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The hidden cost in your Oreo you didn’t know about

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A NEW report has linked Mondelēz International, the food giant behind such iconic snacks as Oreo cookies and Ritz crackers, to large-scale deforestation in Indonesia.

The investigation by Greenpeace International found that between 2015 and 2017, 22 of Mondelēz’s palm oil suppliers cleared more than 700 square kilometers (270 square miles) of rainforest — an area larger than the city of San Francisco. Of that area, 250 square kilometers (96 square miles) constituted the habitat of critically endangered orangutans.

Mondelēz continues to source from deforesters, the report says, despite the US food giant’s series of commitments and policies to sourcing sustainable palm oil, a commodity found in items ranging from ice cream and laundry detergent to cosmetics and biofuels.

“Palm oil can be made without destroying forests, yet our investigation discovered that Mondelēz suppliers are still trashing forests and wrecking orangutan habitat, pushing these beautiful and intelligent creatures to the brink of extinction,” said Kiki Taufik, the head of Greenpeace Indonesia’s forests campaign.

“They’re literally dying for a cookie.”

SEE ALSO: Will Vietnam really adhere to its clean timber deal with Europe?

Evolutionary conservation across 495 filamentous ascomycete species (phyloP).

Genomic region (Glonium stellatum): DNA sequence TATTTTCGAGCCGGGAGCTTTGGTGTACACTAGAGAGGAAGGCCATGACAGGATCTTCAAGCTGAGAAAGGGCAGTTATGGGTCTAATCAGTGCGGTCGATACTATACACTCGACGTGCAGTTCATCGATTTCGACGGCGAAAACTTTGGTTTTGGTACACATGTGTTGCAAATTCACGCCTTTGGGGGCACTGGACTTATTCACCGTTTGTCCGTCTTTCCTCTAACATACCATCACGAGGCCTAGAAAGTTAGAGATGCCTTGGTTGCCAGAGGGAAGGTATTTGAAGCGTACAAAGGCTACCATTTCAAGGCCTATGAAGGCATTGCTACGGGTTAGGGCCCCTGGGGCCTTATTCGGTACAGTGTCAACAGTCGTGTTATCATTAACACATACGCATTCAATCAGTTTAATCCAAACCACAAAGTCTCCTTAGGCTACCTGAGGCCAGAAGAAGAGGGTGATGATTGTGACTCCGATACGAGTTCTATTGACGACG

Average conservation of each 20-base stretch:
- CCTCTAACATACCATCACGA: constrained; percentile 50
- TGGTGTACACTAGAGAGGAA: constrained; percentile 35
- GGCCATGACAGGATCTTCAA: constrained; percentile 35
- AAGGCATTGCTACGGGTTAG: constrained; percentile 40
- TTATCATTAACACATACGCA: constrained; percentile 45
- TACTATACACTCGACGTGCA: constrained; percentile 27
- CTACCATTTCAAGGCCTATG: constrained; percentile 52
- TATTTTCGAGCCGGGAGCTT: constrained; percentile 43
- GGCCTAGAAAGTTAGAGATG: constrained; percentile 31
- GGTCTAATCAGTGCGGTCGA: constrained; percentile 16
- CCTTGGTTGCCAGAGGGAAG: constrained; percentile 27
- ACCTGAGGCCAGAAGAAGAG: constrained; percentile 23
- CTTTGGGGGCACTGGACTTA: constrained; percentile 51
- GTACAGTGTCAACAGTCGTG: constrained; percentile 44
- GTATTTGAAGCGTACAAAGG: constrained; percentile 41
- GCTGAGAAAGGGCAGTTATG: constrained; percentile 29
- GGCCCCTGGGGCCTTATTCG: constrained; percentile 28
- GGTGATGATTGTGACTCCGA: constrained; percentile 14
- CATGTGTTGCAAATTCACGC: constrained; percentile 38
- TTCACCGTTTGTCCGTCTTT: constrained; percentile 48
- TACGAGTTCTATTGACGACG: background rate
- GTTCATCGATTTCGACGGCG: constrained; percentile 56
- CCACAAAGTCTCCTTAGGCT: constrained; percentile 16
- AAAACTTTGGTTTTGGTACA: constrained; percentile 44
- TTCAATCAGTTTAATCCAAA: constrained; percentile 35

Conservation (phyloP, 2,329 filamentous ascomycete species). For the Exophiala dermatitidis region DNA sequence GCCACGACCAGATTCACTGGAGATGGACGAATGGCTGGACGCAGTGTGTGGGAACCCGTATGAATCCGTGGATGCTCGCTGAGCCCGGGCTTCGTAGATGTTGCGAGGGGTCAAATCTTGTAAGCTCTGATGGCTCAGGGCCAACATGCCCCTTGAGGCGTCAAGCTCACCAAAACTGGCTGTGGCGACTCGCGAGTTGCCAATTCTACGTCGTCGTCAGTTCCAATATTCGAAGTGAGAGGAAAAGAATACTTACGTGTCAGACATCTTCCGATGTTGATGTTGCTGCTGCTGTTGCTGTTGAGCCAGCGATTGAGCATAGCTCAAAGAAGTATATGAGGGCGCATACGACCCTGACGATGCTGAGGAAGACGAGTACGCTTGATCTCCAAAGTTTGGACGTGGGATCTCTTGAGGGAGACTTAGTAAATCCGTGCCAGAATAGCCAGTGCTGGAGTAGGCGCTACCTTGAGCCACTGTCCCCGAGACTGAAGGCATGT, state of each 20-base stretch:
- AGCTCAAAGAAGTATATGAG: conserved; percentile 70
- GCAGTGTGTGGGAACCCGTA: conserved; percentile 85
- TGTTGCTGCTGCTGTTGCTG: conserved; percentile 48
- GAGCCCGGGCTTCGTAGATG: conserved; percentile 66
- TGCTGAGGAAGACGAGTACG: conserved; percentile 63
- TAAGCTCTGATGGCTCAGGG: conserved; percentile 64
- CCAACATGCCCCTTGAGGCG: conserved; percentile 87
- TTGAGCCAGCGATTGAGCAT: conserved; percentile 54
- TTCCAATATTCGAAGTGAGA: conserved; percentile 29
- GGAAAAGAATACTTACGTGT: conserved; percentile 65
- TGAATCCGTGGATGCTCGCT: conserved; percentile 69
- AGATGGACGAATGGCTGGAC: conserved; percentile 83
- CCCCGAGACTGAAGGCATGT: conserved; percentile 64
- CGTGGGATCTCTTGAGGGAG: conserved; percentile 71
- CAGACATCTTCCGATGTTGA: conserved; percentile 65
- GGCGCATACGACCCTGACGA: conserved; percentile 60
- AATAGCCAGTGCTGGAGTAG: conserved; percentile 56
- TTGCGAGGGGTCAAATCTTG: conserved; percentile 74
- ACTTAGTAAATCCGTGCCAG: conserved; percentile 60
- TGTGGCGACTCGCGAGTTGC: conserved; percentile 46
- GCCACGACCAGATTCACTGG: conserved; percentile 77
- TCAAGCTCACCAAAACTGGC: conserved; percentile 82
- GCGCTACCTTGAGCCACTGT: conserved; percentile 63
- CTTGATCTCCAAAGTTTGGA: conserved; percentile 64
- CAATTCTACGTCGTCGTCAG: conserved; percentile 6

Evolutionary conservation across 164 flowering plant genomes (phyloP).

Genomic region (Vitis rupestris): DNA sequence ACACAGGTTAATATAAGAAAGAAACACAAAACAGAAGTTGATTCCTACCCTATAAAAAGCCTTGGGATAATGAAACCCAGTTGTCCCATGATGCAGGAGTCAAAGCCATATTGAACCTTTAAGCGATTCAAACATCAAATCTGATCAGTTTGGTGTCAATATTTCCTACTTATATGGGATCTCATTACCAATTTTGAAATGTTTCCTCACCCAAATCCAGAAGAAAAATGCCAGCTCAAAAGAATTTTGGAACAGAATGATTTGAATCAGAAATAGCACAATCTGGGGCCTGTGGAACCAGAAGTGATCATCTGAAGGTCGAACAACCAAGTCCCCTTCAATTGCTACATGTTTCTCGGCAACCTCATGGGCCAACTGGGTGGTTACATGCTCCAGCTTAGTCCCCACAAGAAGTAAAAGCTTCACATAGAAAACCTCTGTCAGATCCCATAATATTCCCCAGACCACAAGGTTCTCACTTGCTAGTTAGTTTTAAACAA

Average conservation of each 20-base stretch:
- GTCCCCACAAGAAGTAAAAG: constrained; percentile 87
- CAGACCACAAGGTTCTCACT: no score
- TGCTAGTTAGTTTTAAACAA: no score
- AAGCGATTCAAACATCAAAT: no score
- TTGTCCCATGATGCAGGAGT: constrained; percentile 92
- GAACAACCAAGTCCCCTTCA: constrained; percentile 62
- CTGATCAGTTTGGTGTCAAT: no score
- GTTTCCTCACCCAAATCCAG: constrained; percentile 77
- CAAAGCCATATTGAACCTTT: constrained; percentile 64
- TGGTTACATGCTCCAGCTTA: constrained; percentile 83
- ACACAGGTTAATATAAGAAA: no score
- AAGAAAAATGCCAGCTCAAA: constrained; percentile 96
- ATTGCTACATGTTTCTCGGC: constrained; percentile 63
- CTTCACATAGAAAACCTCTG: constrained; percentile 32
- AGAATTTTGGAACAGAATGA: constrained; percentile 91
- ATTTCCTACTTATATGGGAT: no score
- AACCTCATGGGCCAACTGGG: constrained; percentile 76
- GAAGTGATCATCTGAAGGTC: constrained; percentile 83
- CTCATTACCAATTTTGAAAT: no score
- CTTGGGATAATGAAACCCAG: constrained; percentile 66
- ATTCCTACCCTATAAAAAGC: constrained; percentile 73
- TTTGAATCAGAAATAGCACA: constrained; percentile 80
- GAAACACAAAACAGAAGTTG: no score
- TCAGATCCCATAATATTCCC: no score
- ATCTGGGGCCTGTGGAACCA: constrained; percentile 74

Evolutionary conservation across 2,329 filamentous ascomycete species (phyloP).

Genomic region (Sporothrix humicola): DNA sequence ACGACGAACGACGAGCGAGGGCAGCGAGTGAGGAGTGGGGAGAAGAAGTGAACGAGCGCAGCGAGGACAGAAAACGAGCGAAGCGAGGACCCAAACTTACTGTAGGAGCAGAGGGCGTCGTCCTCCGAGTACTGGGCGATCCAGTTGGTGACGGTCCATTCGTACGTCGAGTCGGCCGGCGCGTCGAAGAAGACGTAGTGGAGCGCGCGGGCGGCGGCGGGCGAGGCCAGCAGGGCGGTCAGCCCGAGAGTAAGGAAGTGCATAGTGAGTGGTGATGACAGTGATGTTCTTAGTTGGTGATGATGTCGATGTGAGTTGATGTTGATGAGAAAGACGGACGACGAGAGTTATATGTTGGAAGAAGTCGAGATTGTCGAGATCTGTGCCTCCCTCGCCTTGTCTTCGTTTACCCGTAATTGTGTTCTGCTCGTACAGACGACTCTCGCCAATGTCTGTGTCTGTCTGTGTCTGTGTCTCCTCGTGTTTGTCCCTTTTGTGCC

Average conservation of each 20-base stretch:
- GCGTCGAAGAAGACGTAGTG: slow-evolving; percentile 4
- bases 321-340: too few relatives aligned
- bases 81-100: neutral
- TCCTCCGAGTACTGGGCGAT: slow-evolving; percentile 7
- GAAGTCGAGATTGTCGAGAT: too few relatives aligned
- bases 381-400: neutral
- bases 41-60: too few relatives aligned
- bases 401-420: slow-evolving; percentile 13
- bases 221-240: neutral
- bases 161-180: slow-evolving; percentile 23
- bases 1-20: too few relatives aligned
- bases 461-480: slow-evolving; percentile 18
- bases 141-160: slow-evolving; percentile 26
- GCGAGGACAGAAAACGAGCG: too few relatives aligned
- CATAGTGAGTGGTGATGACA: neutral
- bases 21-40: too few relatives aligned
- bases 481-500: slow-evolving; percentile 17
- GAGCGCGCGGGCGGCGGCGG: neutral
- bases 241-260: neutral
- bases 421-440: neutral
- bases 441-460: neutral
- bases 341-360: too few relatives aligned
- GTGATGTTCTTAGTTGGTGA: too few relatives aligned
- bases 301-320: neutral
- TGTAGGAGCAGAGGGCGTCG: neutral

The report also noted that the scale of deforestation linked to Mondelēz, whose brand portfolio also includes Cadbury’s and Toblerone, might be greater than what Greenpeace had unearthed.

“Alarmingly, these are just the cases that Greenpeace was able to identify — Mondelēz sources from hundreds of palm oil companies and this destruction is likely just the tip of the iceberg,” the report said.

Kiki said the findings were “outrageous” in light of Mondelēz’s publicly stated sustainability commitments.

In 2010, the company along with other members of the Consumer Goods Forum (CGF) acknowledged the global climate impact of deforestation and agreed to work toward zero deforestation by 2020.

Then in 2014, Mondelēz adopted a “no deforestation, no peat, no exploitation” (NDPE) policy, restricting the company to sourcing palm oil “produced on legally held land, [that] does not lead to deforestation or loss of peatland, respects human rights, including land........

© Asian Correspondent